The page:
Thread: Pointer question

  1. #1
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    Pointer question

    Code:
    #include<stdio.h>
    
    
    int main (void)
    {
    	int number = 10;
    	int *pointer;
        
    	pointer = &number;
    	
        printf("The value of var is: %d \n", number);
     
        printf("The address of var : %p \n", &pointer);
    	
    	pointer++;
    	
    	
    	printf("The address of var : %p \n", &pointer);
    
    
     
        return 0;
    }
    The value of var is: 10
    The address of var : 6422312
    The address of var : 6422312

    so address of variable is 6422312 and int is 4 bytes
    if i increment pointer it should be 6422316
    Why it show the same address after incrementing pointer ?

  2. #2
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    First off do you realize that you're not printing the address of *pointer but you're trying to print the address of **pointer?

    Perhaps you should see about increasing your compiler warning levels and fixing any warnings, such as:

    ||=== Build: Debug in chomework (compiler: GCC 8-1) ===|
    main.c||In function ‘main’:|
    main.c|13|warning: format ‘%p’ expects argument of type ‘void *’, but argument 2 has type ‘int **’ [-Wformat=]|
    main.c|18|warning: format ‘%p’ expects argument of type ‘void *’, but argument 2 has type ‘int **’ [-Wformat=]|
    ||=== Build finished: 0 error(s), 2 warning(s) (0 minute(s), 0 second(s)) ===|

    Two things, first do you see that "but argument 2 has type ‘int **’" part of the warning. It is telling you that you are passing a double pointer, not a single pointer (caused by that misplaced ampersand). Second you are using an incorrect type for the format specifier, invoking undefined behaviour, you need to cast that variable to a void* when using the "%p" format specifier.

  3. #3
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    Quote Originally Posted by jimblumberg View Post
    First off do you realize that you're not printing the address of *pointer but you're trying to print the address of **pointer?

    Perhaps you should see about increasing your compiler warning levels and fixing any warnings, such as:
    @jimblumberg my compiler doesn't show any warnings

    Code:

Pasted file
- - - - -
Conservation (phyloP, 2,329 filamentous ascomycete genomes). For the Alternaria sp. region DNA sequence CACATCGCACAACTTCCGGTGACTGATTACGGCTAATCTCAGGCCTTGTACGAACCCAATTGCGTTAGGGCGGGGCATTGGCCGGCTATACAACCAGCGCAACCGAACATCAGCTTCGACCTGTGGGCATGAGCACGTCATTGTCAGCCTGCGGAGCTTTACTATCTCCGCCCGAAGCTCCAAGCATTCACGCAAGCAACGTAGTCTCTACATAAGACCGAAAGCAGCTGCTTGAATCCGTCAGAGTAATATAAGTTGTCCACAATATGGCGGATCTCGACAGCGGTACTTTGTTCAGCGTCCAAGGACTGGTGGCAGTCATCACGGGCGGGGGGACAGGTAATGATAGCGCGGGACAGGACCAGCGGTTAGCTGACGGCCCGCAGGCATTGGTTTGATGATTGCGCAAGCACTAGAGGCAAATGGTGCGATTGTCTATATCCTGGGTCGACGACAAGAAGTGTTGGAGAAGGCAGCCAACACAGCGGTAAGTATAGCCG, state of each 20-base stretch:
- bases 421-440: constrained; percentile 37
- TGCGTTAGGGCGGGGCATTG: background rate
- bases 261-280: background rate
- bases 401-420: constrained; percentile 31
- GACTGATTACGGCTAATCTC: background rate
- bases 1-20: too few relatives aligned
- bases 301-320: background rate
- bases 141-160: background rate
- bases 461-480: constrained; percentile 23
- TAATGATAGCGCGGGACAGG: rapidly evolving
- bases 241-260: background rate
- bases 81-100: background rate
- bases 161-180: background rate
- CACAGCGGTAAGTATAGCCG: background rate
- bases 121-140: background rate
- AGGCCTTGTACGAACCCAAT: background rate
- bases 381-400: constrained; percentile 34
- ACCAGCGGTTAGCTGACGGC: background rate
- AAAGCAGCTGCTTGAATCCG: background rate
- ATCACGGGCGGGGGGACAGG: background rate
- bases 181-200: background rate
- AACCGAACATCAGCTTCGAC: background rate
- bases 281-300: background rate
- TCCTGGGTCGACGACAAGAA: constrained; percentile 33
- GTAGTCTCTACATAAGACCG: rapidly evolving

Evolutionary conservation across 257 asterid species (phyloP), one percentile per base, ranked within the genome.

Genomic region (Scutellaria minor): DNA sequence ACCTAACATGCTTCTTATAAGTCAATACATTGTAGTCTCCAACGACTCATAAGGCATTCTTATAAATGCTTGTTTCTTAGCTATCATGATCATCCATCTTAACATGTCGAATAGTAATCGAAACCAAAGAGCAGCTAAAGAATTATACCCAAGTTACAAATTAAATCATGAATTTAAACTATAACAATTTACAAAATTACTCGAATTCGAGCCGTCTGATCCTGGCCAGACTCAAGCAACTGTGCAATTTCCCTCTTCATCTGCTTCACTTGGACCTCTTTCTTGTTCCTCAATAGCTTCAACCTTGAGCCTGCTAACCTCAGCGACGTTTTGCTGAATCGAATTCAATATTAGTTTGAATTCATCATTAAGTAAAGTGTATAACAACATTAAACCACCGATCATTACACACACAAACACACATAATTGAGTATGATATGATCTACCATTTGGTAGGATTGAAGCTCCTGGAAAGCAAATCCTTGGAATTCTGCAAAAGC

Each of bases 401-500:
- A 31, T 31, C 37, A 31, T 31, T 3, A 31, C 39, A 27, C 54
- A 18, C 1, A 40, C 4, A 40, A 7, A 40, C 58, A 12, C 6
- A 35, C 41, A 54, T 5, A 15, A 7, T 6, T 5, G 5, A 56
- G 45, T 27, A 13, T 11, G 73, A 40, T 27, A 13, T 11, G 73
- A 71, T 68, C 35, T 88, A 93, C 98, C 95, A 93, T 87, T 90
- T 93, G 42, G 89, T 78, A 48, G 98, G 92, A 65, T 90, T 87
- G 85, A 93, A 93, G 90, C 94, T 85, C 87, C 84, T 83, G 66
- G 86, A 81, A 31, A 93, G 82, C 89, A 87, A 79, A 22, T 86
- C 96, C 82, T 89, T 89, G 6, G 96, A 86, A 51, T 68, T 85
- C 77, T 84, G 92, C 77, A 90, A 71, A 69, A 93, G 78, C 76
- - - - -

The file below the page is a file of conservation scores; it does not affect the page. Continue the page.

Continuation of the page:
#include<stdio.h> 
     
    int main (void)
    {
        int number = 10;
        int *pointer;
         
        pointer = &number;
         
        printf("The value of var is: %d \n", number);
      
        printf("The address of var : %p \n", &pointer);
         
        pointer++;
         
         
        printf("The address of var : %p \n", pointer);
     
     
      
        return 0;
    }
    Below is the output of code

    C:\Users\Vajra\Desktop>gcc -o test test.c


    C:\Users\Vajra\Desktop>test
    The value of var is: 10
    The address of var : 0061FF28
    The address of var : 0061FF30

  4. #4
    and the hat of int overfl Salem's Avatar
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    Try it with
    gcc -Wall -Wextra -o test test.c
    If you dance barefoot on the broken glass of undefined behaviour, you've got to expect the occasional cut.
    If at first you don't succeed, try writing your phone number on the exam paper.

  5. #5
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    Quote Originally Posted by Salem View Post
    Try it with
    gcc -Wall -Wextra -o test test.c
    It tried this and it doesn't give any warning

    back to the question

    The value of var is: 10
    The address of var : 0061FF28
    The address of var : 0061FF30

    if i increment pointer it should be 0061FF32 int data type is 4 bytes why it is become 0061FF30

  6. #6
    misoturbutc Hodor's Avatar
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    Code:
    #include<stdio.h> 
      
    int main (void)
    {
        int number = 10;
        int *pointer;
          
        pointer = &number;
    
        printf("The size of an int is %zu\n", sizeof(int));  /* added this line just to make sure int is 4 "bytes" */
          
        printf("The value of var is: %d \n", number);
       
        printf("The address of var : %p \n", pointer);  /* Fixed this line here */
          
        pointer++;
          
          
        printf("The address of var : %p \n", pointer);
      
      
       
        return 0;
    }
    Output:
    Code:
    The size of an int is 4
    The value of var is: 10 
    The address of var : 0xffba888c 
    The address of var : 0xffba8890
    I don't see the problem now: 0xffba888c + 4 = 0xffba8890

  7. #7
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    Quote Originally Posted by Hodor View Post
    Thanks hodor
    Output:
    Code:
    The size of an int is 4
    The value of var is: 10 
    The address of var : 0xffba888c 
    The address of var : 0xffba8890
    I don't see the problem now: 0xffba888c + 4 = 0xffba8890
    understood

    The address of var : 0xffba888c = 4290414732 decimal
    The address of var : 0xffba8890 = 4290414736 decimal

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